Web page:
As IT consultants, business analysts have expertise in both business and technology. This combination of skills helps organizations achieve their goals by translating business needs into clearly defined requirements. Business analysts should strive to minimize the gap between what users need and what they get, while delivering the highest business value.

Before joining EPAM Anywhere, I had the opportunity to work as a business analyst on a crowdfunding product for small businesses in Colombia. Its MVP implementation presented many challenges. Below, I share a bit about this experience and some of the decisions that I made to address those challenges.

Challenge #1. Understanding the business domain

The first challenge I faced was to understand the business domain. I was dealing with an industry that was new to me, with its own business rules and objectives. I gradually began to participate in meetings with the client, to understand their needs and to gather information about business processes and the relevant technical documentation.

This wasn’t enough for me. I felt I needed to dive deeper and study the business domain as a whole by:

  • Identifying subjects along with their characteristics and relationships between them
  • Learning terminology specific to the business domain
  • Identifying objects along with their characteristics and relationships with the subjects
  • Detailing business processes and how they relate to objects and subjects
BA knowledge areas scheme

Challenge #2. Defining the MVP roadmap

The second challenge I faced was participating in the definition of the MVP roadmap and the prioritization of features. For me, this was something new, since I couldn’t yet be certain which activities and tools would help us achieve our purpose. With the help of the technology provider that participated in the construction of the MVP, we completed three activities that helped us determine the critical functionalities that we wanted to include in the MVP:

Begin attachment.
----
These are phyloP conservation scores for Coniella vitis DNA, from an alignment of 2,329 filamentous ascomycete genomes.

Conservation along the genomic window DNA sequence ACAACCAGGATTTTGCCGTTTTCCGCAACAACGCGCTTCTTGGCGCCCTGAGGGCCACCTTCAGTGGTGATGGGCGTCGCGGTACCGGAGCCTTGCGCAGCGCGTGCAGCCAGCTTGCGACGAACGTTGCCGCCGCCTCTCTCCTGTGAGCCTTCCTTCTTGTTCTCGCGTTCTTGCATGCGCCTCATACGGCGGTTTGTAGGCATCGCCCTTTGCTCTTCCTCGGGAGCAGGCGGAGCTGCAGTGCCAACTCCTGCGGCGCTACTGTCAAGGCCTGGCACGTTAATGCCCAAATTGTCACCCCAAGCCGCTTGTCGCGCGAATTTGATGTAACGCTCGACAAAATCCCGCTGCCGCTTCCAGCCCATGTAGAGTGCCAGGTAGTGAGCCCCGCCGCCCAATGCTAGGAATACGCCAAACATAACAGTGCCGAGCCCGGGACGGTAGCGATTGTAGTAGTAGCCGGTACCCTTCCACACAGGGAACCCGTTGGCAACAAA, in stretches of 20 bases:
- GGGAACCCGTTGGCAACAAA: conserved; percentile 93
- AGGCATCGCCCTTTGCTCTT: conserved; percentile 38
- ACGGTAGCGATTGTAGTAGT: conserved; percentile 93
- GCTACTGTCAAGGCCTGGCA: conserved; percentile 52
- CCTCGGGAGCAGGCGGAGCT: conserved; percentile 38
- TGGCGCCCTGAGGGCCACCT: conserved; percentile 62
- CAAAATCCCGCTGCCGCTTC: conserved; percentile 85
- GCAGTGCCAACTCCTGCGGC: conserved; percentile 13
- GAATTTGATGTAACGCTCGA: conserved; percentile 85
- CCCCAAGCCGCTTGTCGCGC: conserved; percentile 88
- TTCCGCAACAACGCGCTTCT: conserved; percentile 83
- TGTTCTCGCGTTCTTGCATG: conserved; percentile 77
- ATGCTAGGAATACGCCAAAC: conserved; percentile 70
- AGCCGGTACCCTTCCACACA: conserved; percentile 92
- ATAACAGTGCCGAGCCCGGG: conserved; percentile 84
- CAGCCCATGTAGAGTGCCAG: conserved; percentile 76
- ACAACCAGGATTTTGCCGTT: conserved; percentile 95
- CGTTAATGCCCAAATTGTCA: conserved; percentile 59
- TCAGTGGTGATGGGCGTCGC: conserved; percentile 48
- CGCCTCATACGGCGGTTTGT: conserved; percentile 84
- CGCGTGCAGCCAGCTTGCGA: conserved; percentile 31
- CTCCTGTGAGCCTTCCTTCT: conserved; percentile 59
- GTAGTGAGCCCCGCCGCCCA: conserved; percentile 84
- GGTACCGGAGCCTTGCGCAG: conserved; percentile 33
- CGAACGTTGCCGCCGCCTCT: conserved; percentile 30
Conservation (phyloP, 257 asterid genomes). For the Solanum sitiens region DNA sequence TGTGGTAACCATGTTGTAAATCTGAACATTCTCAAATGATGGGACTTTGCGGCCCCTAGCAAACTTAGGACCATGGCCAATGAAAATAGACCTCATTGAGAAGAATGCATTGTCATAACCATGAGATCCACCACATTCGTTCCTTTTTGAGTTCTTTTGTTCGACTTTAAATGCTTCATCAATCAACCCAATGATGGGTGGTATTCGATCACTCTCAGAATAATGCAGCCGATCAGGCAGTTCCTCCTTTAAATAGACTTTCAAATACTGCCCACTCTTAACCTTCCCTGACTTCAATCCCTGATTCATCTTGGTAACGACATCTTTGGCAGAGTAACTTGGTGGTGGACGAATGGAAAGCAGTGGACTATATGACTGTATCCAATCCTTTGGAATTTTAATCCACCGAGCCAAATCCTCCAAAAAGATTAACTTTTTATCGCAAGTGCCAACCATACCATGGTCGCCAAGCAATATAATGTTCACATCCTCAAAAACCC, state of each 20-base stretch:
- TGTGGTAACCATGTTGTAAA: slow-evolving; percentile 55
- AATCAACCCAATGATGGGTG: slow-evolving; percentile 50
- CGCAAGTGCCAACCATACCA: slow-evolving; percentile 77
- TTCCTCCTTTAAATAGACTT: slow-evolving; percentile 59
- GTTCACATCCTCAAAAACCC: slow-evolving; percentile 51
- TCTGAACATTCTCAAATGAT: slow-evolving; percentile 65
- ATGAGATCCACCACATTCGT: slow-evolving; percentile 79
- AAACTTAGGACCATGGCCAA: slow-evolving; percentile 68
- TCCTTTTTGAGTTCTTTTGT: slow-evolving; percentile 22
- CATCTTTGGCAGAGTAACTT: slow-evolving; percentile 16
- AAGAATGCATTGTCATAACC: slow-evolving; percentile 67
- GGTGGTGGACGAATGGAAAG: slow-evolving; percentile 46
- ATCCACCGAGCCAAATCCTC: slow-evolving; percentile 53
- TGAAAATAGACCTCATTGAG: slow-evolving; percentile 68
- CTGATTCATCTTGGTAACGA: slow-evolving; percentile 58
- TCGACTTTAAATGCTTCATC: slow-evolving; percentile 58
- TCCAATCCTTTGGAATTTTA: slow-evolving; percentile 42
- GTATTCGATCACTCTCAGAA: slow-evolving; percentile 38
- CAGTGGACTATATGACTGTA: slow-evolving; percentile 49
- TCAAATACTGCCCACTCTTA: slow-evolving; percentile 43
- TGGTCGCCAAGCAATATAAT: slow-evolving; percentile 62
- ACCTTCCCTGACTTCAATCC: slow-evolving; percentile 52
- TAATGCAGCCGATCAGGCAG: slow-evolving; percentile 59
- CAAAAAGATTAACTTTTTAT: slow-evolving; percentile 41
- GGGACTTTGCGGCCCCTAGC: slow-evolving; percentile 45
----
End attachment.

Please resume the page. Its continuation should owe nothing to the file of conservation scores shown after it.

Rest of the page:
• Product vision definition. We used Product Vision Board (PVB), a popular visual tool that allows presentation of the vision in a comprehensible way, while also answering key questions so the team can understand and follow the vision.
  • User personas definition. User personas are fictitious representations of the users of a product or a service. They help the team understand the users’ motivations, behaviors, frustrations, pains, and needs.
  • Story mapping. Developed by Jeff Patton, this technique seeks to identify a series of essential functionalities that ensure that the product fulfills its vital functions.
As an output, it was easy to prioritize features with the MoSCoW technique, because we were able to put each feature in the most, should, could and would categories based on cost, time, and scope constraints.

Challenge #3. Writing user stories